Part of my issue with the idea of publishing a new fantasy series is that whole, “maybe this will be the one” idea. Because I know it won’t. But I know I need to do it anyway to keep building this writing thing.

It’s hard not to hope and then be disappointed over and over again. But that’s the business.

I tell myself, “You can’t lose until you quit.” And the small wins do keep me going. There’s always some little glimmer of hope. But, man, some days…

The Need For Focus

One of the hardest things I ever did in my life was triple-majoring at Stanford while also working full-time and living half an hour from campus.

(For my non-fiction bio I tend to just list the Econ degree but I also completed all of the requirements for a degree in anthropology and one in psychology and all three are listed on my diploma.)

I had taken a year off from college between my sophomore year and my junior year and when I went back I realized that I needed a “real major” that would let me easily get a job after graduation.

Since Stanford didn’t actually offer accounting or business for undergrads, econ was as close as I could get to practical. (I really should’ve done computer science, but it didn’t occur to me at the time.)

By then I had inadvertently made it halfway to both a psych degree and an anthro degree and I didn’t want to just give that up. So I sat down and figured out that if I took a full course load for the next two years, I could complete all three.

(I will note here that I was partially able to do this because I was a transfer student and they didn’t make me do what I think was called CIV at the time and also this was before they majorly upped the units required to get an Econ degree. That year in fact it went from a 60 unit major to a 90 unit major and I had to declare before the switch to not have everything fall apart. Anyway. Back to the story.)

I decided on this plan before I returned to school. So when I got there I got the first job I could find, put my head down, and pretty much didn’t think for the next two years.

I had a goal: complete my degree in that period of time and with all three majors.

There were some bumps along the way. Like them changing the requirements for Econometrics to have two pre-reqs that I didn’t have yet so I stumbled through that class half-blind and only thanks to the mercy of the professor who let me still take it.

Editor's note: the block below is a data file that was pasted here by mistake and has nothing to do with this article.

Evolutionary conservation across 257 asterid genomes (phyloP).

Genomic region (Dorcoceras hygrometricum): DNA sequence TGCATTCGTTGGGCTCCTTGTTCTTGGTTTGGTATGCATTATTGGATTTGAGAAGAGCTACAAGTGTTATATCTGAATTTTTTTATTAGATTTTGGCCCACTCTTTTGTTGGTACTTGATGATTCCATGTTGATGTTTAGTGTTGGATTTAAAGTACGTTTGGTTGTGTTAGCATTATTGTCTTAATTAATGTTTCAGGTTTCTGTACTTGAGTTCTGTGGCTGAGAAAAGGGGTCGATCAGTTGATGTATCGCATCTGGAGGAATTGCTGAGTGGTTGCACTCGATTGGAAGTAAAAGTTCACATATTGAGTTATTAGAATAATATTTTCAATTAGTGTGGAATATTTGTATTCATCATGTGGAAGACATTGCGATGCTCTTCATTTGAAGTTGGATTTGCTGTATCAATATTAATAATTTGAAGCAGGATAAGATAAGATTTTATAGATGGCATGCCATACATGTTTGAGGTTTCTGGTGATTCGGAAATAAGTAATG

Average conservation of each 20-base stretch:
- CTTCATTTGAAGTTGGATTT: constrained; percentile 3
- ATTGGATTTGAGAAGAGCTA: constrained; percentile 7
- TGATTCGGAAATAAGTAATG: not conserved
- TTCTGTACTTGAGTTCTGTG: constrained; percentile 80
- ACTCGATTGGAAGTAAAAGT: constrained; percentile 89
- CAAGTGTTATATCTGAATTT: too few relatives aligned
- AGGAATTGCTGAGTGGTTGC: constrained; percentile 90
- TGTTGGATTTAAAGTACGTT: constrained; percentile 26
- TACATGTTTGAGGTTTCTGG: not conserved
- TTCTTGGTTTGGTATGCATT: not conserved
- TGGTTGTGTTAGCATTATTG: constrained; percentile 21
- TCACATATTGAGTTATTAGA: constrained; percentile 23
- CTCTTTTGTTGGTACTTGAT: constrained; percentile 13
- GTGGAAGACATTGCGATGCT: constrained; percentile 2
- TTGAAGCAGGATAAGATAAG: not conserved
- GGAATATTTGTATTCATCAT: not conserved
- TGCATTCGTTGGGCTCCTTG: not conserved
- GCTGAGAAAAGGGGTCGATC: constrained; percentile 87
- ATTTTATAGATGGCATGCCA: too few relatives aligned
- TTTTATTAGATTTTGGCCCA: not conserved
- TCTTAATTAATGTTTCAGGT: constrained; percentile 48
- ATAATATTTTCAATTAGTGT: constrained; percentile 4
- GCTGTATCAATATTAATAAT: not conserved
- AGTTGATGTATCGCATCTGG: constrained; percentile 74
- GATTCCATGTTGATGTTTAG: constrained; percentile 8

And I did not do my best in every class. I for the first time ever had some C’s show up on my transcript. I think I even had a C- which was a horror to me, but at least it wasn’t a D which wouldn’t have counted towards the degree.

And I definitely didn’t see the larger picture, so made mistakes that way. I had an opportunity to do field research the summer after junior year but there was no flexibility in my plan to do that so I missed out on what could’ve been an incredible experience and could’ve put me on a very different path. And I didn’t realize the prep work required to get an investment banking or consulting job so missed out on those opportunities because when it came time to interview no one cared about my triple major.

But because I had set this huge goal and then drove for that goal at the expense of everything else (including, some days, my sanity), I hit it.

Which means I know that when I set a big goal, put on blinders, and drive for that goal I can get there.

The problem is, life rarely gives us the time and space to do something like that.

I was in school during a period of time where I could forget about the larger world for two years. My father had already passed away and no one else in my family was in immediate crisis. I had a six-inch black and white television in my apartment. I didn’t have a computer. This was pre smartphones.

All I had was work and studying. I had almost no idea what was going on in the larger world.

I was also off-campus so not caught up in the ongoing dramas of those around me. (Unlike say, my freshman year, which was awful in that sense.)

And the world itself was stable. I just looked on Google and it seems the biggest events happening around then were the impeachment of Bill Clinton, which was more salacious than world-shattering, and the death of Princess Diana, which was tragic but not of impact to me personally.